United States of America, Plaintiff-appellee, v. Jose Floriano-cortez; Juan Chavez-moreno; Antoniochavez-moreno; Fernando Chavez-moreno,defendants-appellants, 134 F.3d 380 (9th Cir. 1998)Annotate this Case
Argued and Submitted Nov. 3, 1997. Decided Jan. 26, 1998
Before: SKOPIL and HAWKINS, Circuit Judges, and MERHIGE, District Judge**
Jose Floriano-Cortez appeals the district court's decision to enhance his sentence based on a finding of obstruction of justice. Juan Chavez-Moreno, Antonio Chavez-Moreno, and Fernando Chavez-Moreno appeal the denial of their motion to suppress evidence, contending that the affidavit submitted in support of the wiretap application failed to satisfy the "necessity" requirements of 18 U.S.C. § 2518(1) (c). We have jurisdiction pursuant to 18 U.S.C. § 3742(a), (e) and 28 U.S.C. § 1291, and we affirm.
Shortly before sentencing, Floriano-Cortez claimed for the first time that he was a juvenile at the time he committed the charged offense. The court rejected that claim and imposed an enhancement for obstruction of justice. We agree with the district court that Floriano-Cortez consistently represented himself as an adult to police and to the court. Moreover, there is ample evidence to support the district court's determination that he was an adult at the time he committed the charged offense. Accordingly, because Floriano-Cortez provided false information about his age and identity, the court did not err in deciding to impose a two-level adjustment pursuant to U.S.S.G. § 3C1.1. See United States v. Dunnigan, 507 U.S. 87, 98 (1993); United States v. Ancheta, 38 F.3d 1114, 1118 (9th Cir. 1994).
The Chavez-Morenos contend that Agent Frazier's affidavit submitted in support of the wiretap application failed to satisfy the "necessity" requirement of section 2518(1) (c). That section requires "a full and complete statement as to whether or not other investigative procedures have been tried and failed or why they reasonably appear to be unlikely to succeed if tried or to be too dangerous." 18 U.S.C. § 2518(1) (c). Judge Frye ruled that the necessity requirement had been met, noting that the issuing judge, Judge Panner, had already made a specific finding that the application showed the requisite necessity, that Judge Panner had not been misled in any way by Frazier's affidavit, and that any omissions or misstatements in the affidavit were not material. We review the district court's determination of necessity for an abuse of discretion, see United States v. Carneiro, 861 F.2d 1171, 1176 (9th Cir. 1988), recognizing that a district judge "has considerable discretion" in making such a determination, United States v. Brone, 792 F.2d 1504, 1506 (9th Cir. 1986).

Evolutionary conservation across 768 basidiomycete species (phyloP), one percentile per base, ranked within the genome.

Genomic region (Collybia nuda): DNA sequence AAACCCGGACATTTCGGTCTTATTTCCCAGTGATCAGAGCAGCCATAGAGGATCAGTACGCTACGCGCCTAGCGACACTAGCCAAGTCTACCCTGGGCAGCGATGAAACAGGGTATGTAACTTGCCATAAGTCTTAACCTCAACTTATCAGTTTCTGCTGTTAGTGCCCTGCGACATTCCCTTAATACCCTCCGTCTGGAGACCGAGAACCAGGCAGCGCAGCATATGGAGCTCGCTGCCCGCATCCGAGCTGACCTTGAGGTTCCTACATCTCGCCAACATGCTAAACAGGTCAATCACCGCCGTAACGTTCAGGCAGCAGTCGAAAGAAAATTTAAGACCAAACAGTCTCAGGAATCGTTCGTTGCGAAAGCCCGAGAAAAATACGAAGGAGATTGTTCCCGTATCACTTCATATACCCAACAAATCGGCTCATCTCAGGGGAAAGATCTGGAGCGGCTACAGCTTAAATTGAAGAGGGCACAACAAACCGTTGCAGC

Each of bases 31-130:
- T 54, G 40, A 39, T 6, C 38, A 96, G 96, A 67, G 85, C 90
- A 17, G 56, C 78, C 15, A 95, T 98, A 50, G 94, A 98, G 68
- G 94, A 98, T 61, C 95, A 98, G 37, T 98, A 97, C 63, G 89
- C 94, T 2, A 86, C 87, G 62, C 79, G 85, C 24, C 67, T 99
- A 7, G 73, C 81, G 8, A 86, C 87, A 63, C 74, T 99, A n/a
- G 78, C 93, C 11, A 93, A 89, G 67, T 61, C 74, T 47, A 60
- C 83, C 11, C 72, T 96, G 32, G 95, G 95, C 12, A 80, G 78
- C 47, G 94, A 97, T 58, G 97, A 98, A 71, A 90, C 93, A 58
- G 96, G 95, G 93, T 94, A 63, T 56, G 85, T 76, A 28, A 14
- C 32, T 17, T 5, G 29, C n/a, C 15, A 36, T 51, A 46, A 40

The Chavez-Morenos complain that the affidavit is misleading and inaccurate because it contains information mainly relevant to a related investigation of the Pelayo-Lopez organization. For example, the affidavit includes as "identified conspirators" not only the Chavez-Morenos but fourteen other suspects, all of whom were part of the Pelayo-Lopez investigation. The Chavez-Morenos argue that confusing the two investigations obscured the government's failure to use traditional investigative techniques, short of a wiretap, in investigating the Chavez-Morenos.
Agent Frazier was required, however, to list all individuals if he had "probable cause to believe that the individual is engaged in the criminal activity under investigation and [if he] expect [ed] to intercept the individual's conversations over the target telephone." United States v. Donovan, 429 U.S. 413, 428 (1977); see also United States v. Martin, 599 F.2d 880, 885 (9th Cir. 1979) (" [A]n investigative agency should be encouraged to name more, rather than fewer, persons in the application."), overruled on other grounds by United States v. De Bright, 730 F.2d 1255 (9th Cir. 1984).
At the same time, however, we agree that each separate wiretap application must independently fulfill the necessity requirement of section 2518(1) (c). See Carneiro, 861 F.2d at 1176; United States v. Santora, 600 F.2d 1317, 1321 (9th Cir.), amended by 609 F.2d 433 (9th Cir. 1979); United States v. Abascal, 564 F.2d 821, 826 (9th Cir. 1977). Agent Frazier was not permitted to use the Pelayo-Lopez investigation as a bootstrap for the Chavez-Moreno application; at most, the Chavez-Morenos' connection to the Pelayo-Lopez group "may be a factor that weighs in favor of authorizing the tap." Brone, 792 F.2d at 1507.
We conclude nonetheless that, even if the affidavit contained misleading information, it is clear from the district court's findings that any inaccuracies were not material to the showing of necessity. The affidavit and Agent Frazier's testimony at the suppression hearing show that prior to the wiretap application, the FBI investigated the Chavez-Morenos through traditional techniques such as use of a confidential informant, surveillance, and tracking of phone calls through toll records and a pen register. The affidavit also describes several untried techniques and the reasons why those techniques would not likely be successful. This is sufficient to meet the necessity requirement. See United States v. Kail, 612 F.2d 443, 447 (9th Cir. 1979) (affidavit adequate if court can "ascertain that the application was not intended to be used as a first step in the investigation, but an alternative that was necessary because of the limitations that the agents had encountered when using normal investigative techniques"); United States v. Feldman, 535 F.2d 1175, 1179 (9th Cir. 1976) (necessity showing requires "a conscientious effort on the part of the F.B.I. to employ 'other investigative procedures' where possible").